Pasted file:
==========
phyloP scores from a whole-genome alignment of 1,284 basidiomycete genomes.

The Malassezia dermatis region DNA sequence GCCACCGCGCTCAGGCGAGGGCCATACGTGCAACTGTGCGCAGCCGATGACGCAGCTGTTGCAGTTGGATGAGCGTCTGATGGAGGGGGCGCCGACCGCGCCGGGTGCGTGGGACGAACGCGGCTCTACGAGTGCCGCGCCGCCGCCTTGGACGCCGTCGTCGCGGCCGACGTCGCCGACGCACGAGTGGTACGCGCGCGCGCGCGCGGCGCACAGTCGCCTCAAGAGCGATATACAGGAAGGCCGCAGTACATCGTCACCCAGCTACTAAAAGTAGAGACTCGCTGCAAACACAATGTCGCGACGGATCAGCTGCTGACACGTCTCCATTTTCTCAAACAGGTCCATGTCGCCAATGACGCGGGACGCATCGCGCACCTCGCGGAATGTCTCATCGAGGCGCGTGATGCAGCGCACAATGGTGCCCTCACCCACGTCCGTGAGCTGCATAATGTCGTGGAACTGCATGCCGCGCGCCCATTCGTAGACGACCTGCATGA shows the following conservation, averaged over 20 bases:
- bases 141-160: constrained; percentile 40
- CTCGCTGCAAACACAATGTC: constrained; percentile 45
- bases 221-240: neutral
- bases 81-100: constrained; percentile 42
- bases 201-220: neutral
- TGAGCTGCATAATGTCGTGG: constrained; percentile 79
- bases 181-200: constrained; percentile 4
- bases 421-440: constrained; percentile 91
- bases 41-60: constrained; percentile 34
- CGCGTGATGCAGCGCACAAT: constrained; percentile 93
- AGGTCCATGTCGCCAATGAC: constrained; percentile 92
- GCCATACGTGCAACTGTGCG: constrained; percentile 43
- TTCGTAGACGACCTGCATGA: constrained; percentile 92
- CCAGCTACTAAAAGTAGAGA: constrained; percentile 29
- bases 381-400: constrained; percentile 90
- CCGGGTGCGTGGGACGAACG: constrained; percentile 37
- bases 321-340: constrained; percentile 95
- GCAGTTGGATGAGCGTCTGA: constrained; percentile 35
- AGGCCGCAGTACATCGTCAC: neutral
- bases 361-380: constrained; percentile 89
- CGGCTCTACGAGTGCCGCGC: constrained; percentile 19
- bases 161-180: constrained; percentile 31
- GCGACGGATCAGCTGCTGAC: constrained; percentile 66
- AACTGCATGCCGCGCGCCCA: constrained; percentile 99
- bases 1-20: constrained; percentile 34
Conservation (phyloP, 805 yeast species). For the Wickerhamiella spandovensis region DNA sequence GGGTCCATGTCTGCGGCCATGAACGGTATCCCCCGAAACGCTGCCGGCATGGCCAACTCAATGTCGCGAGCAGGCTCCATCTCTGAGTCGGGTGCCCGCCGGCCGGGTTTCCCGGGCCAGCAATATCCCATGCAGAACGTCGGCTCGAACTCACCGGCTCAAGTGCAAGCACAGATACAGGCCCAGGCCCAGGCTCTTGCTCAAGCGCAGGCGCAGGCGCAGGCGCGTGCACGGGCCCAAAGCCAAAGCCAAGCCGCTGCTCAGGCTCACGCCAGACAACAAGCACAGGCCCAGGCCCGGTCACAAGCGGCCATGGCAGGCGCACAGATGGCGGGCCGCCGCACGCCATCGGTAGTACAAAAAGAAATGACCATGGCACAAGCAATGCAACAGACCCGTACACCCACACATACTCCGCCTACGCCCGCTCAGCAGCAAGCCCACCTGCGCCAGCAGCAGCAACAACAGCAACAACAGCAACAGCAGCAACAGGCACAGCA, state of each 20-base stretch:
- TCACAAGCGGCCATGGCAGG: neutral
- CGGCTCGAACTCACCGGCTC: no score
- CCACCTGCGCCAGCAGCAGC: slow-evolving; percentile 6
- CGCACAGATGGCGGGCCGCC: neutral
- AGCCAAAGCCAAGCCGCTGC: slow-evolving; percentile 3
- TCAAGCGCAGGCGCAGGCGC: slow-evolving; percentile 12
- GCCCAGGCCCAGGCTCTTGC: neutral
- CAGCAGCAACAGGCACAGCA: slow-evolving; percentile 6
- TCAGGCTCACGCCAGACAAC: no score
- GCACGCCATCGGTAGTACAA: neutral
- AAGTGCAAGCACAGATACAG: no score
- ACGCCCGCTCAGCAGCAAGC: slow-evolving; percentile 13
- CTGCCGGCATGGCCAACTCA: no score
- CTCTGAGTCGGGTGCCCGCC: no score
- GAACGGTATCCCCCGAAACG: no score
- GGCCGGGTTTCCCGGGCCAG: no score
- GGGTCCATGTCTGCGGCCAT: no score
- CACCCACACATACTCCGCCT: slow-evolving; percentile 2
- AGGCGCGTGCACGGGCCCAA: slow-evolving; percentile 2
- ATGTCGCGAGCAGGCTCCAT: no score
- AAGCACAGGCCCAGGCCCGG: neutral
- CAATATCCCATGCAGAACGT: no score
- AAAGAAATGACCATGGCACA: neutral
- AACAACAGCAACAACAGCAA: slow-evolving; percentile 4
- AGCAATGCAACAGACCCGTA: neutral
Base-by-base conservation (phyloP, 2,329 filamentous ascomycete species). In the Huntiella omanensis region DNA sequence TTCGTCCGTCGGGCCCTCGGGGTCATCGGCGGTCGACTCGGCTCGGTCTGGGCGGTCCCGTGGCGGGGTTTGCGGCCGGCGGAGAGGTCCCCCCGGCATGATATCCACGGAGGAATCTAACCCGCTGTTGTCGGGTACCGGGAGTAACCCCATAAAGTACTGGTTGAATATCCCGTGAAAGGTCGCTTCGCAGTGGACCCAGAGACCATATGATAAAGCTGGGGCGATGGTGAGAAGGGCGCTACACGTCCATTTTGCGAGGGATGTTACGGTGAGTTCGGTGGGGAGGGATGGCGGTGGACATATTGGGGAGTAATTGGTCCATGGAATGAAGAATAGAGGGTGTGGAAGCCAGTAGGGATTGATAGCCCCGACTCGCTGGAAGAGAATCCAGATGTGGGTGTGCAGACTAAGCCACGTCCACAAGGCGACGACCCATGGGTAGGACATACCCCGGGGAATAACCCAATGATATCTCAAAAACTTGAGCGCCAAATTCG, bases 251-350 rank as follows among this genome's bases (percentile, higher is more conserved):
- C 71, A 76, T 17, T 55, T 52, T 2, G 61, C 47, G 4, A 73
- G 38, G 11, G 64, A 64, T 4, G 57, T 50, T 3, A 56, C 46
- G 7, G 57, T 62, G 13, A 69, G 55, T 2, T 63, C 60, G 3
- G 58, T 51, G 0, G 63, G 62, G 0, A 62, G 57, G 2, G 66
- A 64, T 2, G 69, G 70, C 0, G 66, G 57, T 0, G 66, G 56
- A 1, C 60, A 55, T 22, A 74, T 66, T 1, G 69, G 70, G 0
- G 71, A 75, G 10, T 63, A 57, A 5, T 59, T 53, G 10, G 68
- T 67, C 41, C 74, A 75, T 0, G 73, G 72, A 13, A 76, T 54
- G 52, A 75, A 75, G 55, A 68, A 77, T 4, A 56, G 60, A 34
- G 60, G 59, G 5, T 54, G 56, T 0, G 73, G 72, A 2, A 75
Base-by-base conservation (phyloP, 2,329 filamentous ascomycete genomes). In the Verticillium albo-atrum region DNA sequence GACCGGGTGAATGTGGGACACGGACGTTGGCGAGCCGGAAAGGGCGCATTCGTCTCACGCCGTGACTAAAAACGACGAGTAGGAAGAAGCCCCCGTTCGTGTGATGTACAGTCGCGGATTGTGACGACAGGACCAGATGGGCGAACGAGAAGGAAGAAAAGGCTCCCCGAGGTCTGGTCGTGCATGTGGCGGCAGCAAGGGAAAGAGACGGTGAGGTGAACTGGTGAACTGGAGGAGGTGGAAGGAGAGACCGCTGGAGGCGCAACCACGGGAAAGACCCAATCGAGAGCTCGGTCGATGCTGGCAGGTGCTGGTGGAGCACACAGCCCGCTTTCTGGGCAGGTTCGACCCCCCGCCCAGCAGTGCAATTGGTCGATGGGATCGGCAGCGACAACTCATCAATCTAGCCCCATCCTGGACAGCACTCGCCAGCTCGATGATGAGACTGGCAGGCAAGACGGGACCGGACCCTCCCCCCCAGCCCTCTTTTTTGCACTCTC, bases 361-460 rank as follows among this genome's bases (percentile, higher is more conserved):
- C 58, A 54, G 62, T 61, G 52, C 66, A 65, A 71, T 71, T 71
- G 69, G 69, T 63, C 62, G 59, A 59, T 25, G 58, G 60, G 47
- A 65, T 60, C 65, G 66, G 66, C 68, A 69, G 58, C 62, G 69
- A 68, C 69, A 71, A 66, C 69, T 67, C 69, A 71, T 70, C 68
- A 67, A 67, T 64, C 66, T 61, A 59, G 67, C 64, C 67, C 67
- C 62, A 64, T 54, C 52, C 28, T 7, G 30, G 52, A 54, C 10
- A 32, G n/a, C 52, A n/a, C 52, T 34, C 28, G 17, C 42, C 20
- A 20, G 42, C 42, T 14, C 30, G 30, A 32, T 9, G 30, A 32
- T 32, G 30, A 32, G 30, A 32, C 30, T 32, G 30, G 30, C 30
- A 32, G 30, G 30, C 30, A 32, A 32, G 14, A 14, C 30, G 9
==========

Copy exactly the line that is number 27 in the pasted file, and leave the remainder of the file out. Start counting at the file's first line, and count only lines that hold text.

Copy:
- bases 1-20: constrained; percentile 34